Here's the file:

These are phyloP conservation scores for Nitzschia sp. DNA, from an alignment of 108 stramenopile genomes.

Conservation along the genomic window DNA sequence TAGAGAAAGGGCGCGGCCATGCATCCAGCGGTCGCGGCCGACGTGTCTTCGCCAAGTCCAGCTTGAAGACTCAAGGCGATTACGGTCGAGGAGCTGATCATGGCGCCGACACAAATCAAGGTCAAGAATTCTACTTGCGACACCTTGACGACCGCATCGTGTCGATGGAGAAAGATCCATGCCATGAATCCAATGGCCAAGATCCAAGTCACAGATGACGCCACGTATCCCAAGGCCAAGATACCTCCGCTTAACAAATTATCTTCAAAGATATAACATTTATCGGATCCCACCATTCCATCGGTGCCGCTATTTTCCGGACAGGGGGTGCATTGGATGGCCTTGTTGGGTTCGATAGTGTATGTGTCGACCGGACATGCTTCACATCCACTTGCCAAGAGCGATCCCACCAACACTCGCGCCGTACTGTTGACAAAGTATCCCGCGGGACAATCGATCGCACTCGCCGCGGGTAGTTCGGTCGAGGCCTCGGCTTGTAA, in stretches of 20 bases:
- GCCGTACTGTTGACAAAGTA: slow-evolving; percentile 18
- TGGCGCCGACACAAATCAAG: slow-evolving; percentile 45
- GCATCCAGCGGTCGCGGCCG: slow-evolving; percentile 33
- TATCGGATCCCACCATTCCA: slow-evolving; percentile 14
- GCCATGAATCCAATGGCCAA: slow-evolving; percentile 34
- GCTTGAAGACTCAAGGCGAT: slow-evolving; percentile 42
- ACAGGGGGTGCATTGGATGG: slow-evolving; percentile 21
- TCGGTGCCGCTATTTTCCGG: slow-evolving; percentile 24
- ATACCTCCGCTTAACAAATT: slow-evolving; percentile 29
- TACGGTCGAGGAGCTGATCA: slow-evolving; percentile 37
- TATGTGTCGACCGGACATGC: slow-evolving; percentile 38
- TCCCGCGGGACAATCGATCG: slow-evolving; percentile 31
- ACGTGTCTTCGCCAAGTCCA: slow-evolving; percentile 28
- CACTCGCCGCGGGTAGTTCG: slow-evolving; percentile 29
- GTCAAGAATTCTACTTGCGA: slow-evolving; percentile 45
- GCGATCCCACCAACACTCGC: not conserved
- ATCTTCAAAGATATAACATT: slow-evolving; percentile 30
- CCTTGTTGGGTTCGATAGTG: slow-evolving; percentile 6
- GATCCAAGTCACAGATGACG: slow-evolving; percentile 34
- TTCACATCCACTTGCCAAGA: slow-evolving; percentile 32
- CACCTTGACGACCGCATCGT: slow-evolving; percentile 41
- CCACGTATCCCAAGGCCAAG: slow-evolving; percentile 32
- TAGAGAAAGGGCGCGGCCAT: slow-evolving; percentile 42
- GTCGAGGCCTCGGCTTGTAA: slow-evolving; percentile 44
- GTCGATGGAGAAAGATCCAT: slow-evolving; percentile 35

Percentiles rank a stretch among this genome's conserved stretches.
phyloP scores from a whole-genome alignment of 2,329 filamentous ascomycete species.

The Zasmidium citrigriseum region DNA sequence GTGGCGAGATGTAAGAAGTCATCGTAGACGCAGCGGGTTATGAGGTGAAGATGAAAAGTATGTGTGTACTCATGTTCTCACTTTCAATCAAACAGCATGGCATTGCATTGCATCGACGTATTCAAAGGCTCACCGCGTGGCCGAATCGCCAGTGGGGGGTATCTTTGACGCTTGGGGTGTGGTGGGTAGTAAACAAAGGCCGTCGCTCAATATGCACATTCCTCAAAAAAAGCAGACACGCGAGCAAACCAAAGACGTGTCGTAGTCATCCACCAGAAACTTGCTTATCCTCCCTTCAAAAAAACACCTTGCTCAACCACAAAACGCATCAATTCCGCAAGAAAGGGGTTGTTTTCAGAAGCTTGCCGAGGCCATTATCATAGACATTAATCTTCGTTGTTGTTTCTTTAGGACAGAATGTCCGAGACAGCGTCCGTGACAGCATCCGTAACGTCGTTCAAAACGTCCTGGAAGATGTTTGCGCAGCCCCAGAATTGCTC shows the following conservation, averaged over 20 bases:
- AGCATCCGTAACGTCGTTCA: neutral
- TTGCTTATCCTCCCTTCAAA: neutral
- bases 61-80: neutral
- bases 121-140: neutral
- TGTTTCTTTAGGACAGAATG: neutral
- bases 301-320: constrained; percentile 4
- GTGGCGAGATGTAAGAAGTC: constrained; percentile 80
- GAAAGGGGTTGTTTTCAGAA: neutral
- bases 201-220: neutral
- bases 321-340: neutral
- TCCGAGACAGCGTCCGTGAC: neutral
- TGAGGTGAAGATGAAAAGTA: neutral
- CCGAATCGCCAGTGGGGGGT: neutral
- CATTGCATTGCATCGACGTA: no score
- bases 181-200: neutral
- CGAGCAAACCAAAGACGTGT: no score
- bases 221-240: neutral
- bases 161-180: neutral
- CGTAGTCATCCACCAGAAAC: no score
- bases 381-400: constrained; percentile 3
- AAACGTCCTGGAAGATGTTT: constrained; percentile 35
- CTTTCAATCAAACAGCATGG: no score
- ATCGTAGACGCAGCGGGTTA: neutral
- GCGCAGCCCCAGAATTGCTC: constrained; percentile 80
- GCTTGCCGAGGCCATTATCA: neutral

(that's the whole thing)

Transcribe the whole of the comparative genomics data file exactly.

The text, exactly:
These are phyloP conservation scores for Nitzschia sp. DNA, from an alignment of 108 stramenopile genomes.

Conservation along the genomic window DNA sequence TAGAGAAAGGGCGCGGCCATGCATCCAGCGGTCGCGGCCGACGTGTCTTCGCCAAGTCCAGCTTGAAGACTCAAGGCGATTACGGTCGAGGAGCTGATCATGGCGCCGACACAAATCAAGGTCAAGAATTCTACTTGCGACACCTTGACGACCGCATCGTGTCGATGGAGAAAGATCCATGCCATGAATCCAATGGCCAAGATCCAAGTCACAGATGACGCCACGTATCCCAAGGCCAAGATACCTCCGCTTAACAAATTATCTTCAAAGATATAACATTTATCGGATCCCACCATTCCATCGGTGCCGCTATTTTCCGGACAGGGGGTGCATTGGATGGCCTTGTTGGGTTCGATAGTGTATGTGTCGACCGGACATGCTTCACATCCACTTGCCAAGAGCGATCCCACCAACACTCGCGCCGTACTGTTGACAAAGTATCCCGCGGGACAATCGATCGCACTCGCCGCGGGTAGTTCGGTCGAGGCCTCGGCTTGTAA, in stretches of 20 bases:
- GCCGTACTGTTGACAAAGTA: slow-evolving; percentile 18
- TGGCGCCGACACAAATCAAG: slow-evolving; percentile 45
- GCATCCAGCGGTCGCGGCCG: slow-evolving; percentile 33
- TATCGGATCCCACCATTCCA: slow-evolving; percentile 14
- GCCATGAATCCAATGGCCAA: slow-evolving; percentile 34
- GCTTGAAGACTCAAGGCGAT: slow-evolving; percentile 42
- ACAGGGGGTGCATTGGATGG: slow-evolving; percentile 21
- TCGGTGCCGCTATTTTCCGG: slow-evolving; percentile 24
- ATACCTCCGCTTAACAAATT: slow-evolving; percentile 29
- TACGGTCGAGGAGCTGATCA: slow-evolving; percentile 37
- TATGTGTCGACCGGACATGC: slow-evolving; percentile 38
- TCCCGCGGGACAATCGATCG: slow-evolving; percentile 31
- ACGTGTCTTCGCCAAGTCCA: slow-evolving; percentile 28
- CACTCGCCGCGGGTAGTTCG: slow-evolving; percentile 29
- GTCAAGAATTCTACTTGCGA: slow-evolving; percentile 45
- GCGATCCCACCAACACTCGC: not conserved
- ATCTTCAAAGATATAACATT: slow-evolving; percentile 30
- CCTTGTTGGGTTCGATAGTG: slow-evolving; percentile 6
- GATCCAAGTCACAGATGACG: slow-evolving; percentile 34
- TTCACATCCACTTGCCAAGA: slow-evolving; percentile 32
- CACCTTGACGACCGCATCGT: slow-evolving; percentile 41
- CCACGTATCCCAAGGCCAAG: slow-evolving; percentile 32
- TAGAGAAAGGGCGCGGCCAT: slow-evolving; percentile 42
- GTCGAGGCCTCGGCTTGTAA: slow-evolving; percentile 44
- GTCGATGGAGAAAGATCCAT: slow-evolving; percentile 35

Percentiles rank a stretch among this genome's conserved stretches.
phyloP scores from a whole-genome alignment of 2,329 filamentous ascomycete species.

The Zasmidium citrigriseum region DNA sequence GTGGCGAGATGTAAGAAGTCATCGTAGACGCAGCGGGTTATGAGGTGAAGATGAAAAGTATGTGTGTACTCATGTTCTCACTTTCAATCAAACAGCATGGCATTGCATTGCATCGACGTATTCAAAGGCTCACCGCGTGGCCGAATCGCCAGTGGGGGGTATCTTTGACGCTTGGGGTGTGGTGGGTAGTAAACAAAGGCCGTCGCTCAATATGCACATTCCTCAAAAAAAGCAGACACGCGAGCAAACCAAAGACGTGTCGTAGTCATCCACCAGAAACTTGCTTATCCTCCCTTCAAAAAAACACCTTGCTCAACCACAAAACGCATCAATTCCGCAAGAAAGGGGTTGTTTTCAGAAGCTTGCCGAGGCCATTATCATAGACATTAATCTTCGTTGTTGTTTCTTTAGGACAGAATGTCCGAGACAGCGTCCGTGACAGCATCCGTAACGTCGTTCAAAACGTCCTGGAAGATGTTTGCGCAGCCCCAGAATTGCTC shows the following conservation, averaged over 20 bases:
- AGCATCCGTAACGTCGTTCA: neutral
- TTGCTTATCCTCCCTTCAAA: neutral
- bases 61-80: neutral
- bases 121-140: neutral
- TGTTTCTTTAGGACAGAATG: neutral
- bases 301-320: constrained; percentile 4
- GTGGCGAGATGTAAGAAGTC: constrained; percentile 80
- GAAAGGGGTTGTTTTCAGAA: neutral
- bases 201-220: neutral
- bases 321-340: neutral
- TCCGAGACAGCGTCCGTGAC: neutral
- TGAGGTGAAGATGAAAAGTA: neutral
- CCGAATCGCCAGTGGGGGGT: neutral
- CATTGCATTGCATCGACGTA: no score
- bases 181-200: neutral
- CGAGCAAACCAAAGACGTGT: no score
- bases 221-240: neutral
- bases 161-180: neutral
- CGTAGTCATCCACCAGAAAC: no score
- bases 381-400: constrained; percentile 3
- AAACGTCCTGGAAGATGTTT: constrained; percentile 35
- CTTTCAATCAAACAGCATGG: no score
- ATCGTAGACGCAGCGGGTTA: neutral
- GCGCAGCCCCAGAATTGCTC: constrained; percentile 80
- GCTTGCCGAGGCCATTATCA: neutral